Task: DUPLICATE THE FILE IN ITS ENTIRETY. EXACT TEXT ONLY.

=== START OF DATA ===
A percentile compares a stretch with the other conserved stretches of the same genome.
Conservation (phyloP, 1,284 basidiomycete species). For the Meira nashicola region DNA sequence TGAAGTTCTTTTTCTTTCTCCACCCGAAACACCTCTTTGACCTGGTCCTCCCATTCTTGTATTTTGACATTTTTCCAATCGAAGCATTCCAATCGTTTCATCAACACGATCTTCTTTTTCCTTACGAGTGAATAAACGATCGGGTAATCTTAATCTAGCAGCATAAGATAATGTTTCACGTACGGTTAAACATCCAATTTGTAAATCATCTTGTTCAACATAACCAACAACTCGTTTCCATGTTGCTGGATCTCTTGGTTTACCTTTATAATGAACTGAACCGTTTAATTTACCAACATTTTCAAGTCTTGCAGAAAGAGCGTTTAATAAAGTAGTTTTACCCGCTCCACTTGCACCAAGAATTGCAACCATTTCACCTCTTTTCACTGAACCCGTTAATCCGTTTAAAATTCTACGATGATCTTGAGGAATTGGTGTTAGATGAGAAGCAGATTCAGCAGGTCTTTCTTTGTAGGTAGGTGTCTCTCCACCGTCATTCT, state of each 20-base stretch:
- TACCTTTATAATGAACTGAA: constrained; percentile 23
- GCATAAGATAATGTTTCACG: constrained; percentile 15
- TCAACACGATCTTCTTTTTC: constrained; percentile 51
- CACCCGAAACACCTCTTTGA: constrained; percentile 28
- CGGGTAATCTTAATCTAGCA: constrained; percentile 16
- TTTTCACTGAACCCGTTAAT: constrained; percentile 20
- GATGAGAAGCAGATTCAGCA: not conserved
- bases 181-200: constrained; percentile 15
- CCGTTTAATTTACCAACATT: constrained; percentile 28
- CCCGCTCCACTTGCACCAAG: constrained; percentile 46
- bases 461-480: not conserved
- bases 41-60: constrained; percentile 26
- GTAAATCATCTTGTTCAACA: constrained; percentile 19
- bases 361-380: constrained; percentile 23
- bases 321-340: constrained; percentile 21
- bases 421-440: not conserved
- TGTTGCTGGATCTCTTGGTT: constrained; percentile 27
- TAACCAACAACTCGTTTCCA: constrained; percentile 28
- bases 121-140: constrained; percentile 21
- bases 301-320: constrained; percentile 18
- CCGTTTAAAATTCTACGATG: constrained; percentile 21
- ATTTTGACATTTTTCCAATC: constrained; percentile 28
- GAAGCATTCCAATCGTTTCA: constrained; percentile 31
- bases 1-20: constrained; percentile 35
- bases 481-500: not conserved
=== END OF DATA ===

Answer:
A percentile compares a stretch with the other conserved stretches of the same genome.
Conservation (phyloP, 1,284 basidiomycete species). For the Meira nashicola region DNA sequence TGAAGTTCTTTTTCTTTCTCCACCCGAAACACCTCTTTGACCTGGTCCTCCCATTCTTGTATTTTGACATTTTTCCAATCGAAGCATTCCAATCGTTTCATCAACACGATCTTCTTTTTCCTTACGAGTGAATAAACGATCGGGTAATCTTAATCTAGCAGCATAAGATAATGTTTCACGTACGGTTAAACATCCAATTTGTAAATCATCTTGTTCAACATAACCAACAACTCGTTTCCATGTTGCTGGATCTCTTGGTTTACCTTTATAATGAACTGAACCGTTTAATTTACCAACATTTTCAAGTCTTGCAGAAAGAGCGTTTAATAAAGTAGTTTTACCCGCTCCACTTGCACCAAGAATTGCAACCATTTCACCTCTTTTCACTGAACCCGTTAATCCGTTTAAAATTCTACGATGATCTTGAGGAATTGGTGTTAGATGAGAAGCAGATTCAGCAGGTCTTTCTTTGTAGGTAGGTGTCTCTCCACCGTCATTCT, state of each 20-base stretch:
- TACCTTTATAATGAACTGAA: constrained; percentile 23
- GCATAAGATAATGTTTCACG: constrained; percentile 15
- TCAACACGATCTTCTTTTTC: constrained; percentile 51
- CACCCGAAACACCTCTTTGA: constrained; percentile 28
- CGGGTAATCTTAATCTAGCA: constrained; percentile 16
- TTTTCACTGAACCCGTTAAT: constrained; percentile 20
- GATGAGAAGCAGATTCAGCA: not conserved
- bases 181-200: constrained; percentile 15
- CCGTTTAATTTACCAACATT: constrained; percentile 28
- CCCGCTCCACTTGCACCAAG: constrained; percentile 46
- bases 461-480: not conserved
- bases 41-60: constrained; percentile 26
- GTAAATCATCTTGTTCAACA: constrained; percentile 19
- bases 361-380: constrained; percentile 23
- bases 321-340: constrained; percentile 21
- bases 421-440: not conserved
- TGTTGCTGGATCTCTTGGTT: constrained; percentile 27
- TAACCAACAACTCGTTTCCA: constrained; percentile 28
- bases 121-140: constrained; percentile 21
- bases 301-320: constrained; percentile 18
- CCGTTTAAAATTCTACGATG: constrained; percentile 21
- ATTTTGACATTTTTCCAATC: constrained; percentile 28
- GAAGCATTCCAATCGTTTCA: constrained; percentile 31
- bases 1-20: constrained; percentile 35
- bases 481-500: not conserved